Philips Downtown CitiScape Review
This purple set of on-ears won't impress a practiced ear, but easy-going listeners may enjoy a thing or two.
If the Downtown CitiScapes (MSRP $99.99) tested with the same vibrancy as their purpleness, they'd be in good shape. Alas, that was not the case.
These headphones are woefully average, so while ordinary subscribers will likely have little to complain about, testing suggests the same will not go for the more learned listener. And that's not all, because even in areas of comfort, design, and features, the Downtowns continually leave more to be desired.
Comfort, Design, & Features
As with many on-ears, these headphones are not for tender-eared folk. The snug fit felt a bit like punishment after an hour, yet did nothing to deter the band's propensity to slip with a small movement of my head. It eases the pressure if you stress the metal band for a looser fit, and we do appreciate the foam lining on the headband—and the lightweight materials, as well.
As for style, the box for the purple Downtowns indicates an "urban culture" inspired design, but there's something sort of... Tinky Winky-ish about them, too. There's a bit of visual contrast, thanks to the attractive brushed metal band, but the overall scheme is so intensely purple that it borders on cartoonish. They do come in different colors, but the white ones look surgical and the brown ones don't make us forget the leather isn't real. For whatever reason, the faux leather is very chintzy to the touch and the stitching is unattractive, puckering at the seams.
We do like both the appearance and the functionality of the four-foot cord, though, which is flat instead of rounded; the result is a mostly tangle-free and attractive design, so while it may not be the most durable thing we've ever seen, we acknowledge its niceties. The cord also wears a remote control with microphone towards the top, which enables calls, pauses music, and skips songs. Controlling volume remotely is not an option, however, which is sorely missed, and many of the weak points have no special protective features. These are about as basic as you can get with a set of headphones.
If you send your Benjamin Franklin on his merry way, off to someone else's cash drawer, you deserve some solid returns. The Downtowns certainly don't look or feel like $100 dollar headphones, but what about sound?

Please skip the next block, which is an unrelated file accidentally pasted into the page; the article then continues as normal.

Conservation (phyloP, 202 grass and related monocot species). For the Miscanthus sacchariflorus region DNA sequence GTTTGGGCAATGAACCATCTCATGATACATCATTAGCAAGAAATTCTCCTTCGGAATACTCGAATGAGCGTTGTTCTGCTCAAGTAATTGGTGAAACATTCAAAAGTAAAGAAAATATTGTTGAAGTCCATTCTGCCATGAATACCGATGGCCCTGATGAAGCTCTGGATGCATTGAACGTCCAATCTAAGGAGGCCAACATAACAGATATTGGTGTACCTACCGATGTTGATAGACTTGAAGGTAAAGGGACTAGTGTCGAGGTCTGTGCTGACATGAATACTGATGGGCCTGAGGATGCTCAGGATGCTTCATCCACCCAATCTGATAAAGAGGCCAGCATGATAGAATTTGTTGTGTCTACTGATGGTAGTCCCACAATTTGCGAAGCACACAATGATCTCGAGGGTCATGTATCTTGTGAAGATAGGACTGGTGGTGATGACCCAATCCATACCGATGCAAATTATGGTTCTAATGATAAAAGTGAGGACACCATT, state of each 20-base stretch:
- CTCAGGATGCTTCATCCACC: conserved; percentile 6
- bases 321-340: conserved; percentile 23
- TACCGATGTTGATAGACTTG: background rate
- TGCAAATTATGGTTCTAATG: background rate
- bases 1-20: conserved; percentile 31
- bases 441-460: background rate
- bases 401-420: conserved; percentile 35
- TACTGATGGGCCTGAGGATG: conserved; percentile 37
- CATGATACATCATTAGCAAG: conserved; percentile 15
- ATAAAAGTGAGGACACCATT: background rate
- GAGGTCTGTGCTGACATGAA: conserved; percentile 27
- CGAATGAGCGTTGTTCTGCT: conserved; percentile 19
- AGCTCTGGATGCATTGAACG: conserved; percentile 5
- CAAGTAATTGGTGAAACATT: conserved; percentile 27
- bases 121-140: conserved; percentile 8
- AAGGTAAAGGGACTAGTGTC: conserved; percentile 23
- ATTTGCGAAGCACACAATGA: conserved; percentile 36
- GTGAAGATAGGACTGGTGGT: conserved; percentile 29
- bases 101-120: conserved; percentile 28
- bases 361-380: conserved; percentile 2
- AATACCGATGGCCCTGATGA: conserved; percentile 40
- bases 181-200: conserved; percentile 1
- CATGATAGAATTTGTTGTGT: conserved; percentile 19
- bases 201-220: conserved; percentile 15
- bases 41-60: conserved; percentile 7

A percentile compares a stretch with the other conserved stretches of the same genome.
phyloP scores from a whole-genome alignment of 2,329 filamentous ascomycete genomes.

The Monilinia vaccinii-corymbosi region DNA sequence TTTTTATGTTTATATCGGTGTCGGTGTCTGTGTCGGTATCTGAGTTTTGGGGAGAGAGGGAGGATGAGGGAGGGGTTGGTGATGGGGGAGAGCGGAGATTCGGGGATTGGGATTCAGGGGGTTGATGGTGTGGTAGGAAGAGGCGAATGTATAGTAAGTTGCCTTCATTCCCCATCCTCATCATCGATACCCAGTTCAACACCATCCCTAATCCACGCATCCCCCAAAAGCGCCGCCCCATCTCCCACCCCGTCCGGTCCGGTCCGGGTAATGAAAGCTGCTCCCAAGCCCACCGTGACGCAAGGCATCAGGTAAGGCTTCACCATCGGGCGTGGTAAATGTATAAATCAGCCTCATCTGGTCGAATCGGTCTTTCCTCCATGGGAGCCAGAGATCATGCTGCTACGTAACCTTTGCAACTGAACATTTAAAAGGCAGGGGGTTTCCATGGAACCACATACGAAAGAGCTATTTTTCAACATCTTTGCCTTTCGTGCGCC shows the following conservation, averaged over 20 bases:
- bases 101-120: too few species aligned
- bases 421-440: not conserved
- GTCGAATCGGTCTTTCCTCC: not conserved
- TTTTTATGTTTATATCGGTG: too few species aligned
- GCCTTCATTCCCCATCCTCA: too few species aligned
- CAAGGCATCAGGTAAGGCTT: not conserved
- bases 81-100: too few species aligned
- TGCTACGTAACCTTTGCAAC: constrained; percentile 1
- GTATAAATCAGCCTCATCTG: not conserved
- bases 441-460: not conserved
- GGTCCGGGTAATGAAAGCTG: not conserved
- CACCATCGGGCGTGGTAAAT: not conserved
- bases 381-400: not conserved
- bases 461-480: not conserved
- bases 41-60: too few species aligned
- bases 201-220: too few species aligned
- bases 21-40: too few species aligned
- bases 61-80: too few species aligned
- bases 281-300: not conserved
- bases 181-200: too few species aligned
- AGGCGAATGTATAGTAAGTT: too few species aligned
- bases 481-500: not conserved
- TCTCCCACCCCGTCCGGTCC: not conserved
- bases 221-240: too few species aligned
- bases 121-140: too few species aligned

You and Mr. Franklin can do better. In terms of measured data, testing produced some dreary results. The Downtowns perform just fine until the lower half of the high frequency range, which is underemphasized, meaning higher notes will be less audible than lower ones. Some listeners will feel tempted to turn their music up in order to hear harmonic overtones, and since prolonged loud-listening can cause permanent hearing loss, this flaw is somewhat concerning.
The crowds won't go wild for the tracking, either. Tracking is a measure of how well the left speaker and the right speaker match one another in volume, so that music isn't too loud on one side, and too quiet on the other. Though overall performance here was sufficient, some of the errors occurred at the most perceptible point of the scale—the low, bass-end—which will sound louder in the left ear.
Escape the CitiScape
The CitiScape Downtowns (MSRP $99.99) just don't dazzle. On the plus side, they feature a great no-tangle cord, a handy remote, and a statement look. However, they aren't quite comfortable enough, portable enough, or durable enough, and their audio is certainly nothing to go crazy for.
Casual listener or not, you can probably do better than this for the money. Even if you find them on sale (we did, for around $65), you may want to keep shopping around. Thanks to underemphasized high notes, questionable channel preference, and second-rate durability, the CitiScape Downtowns just aren't the talk of the town.
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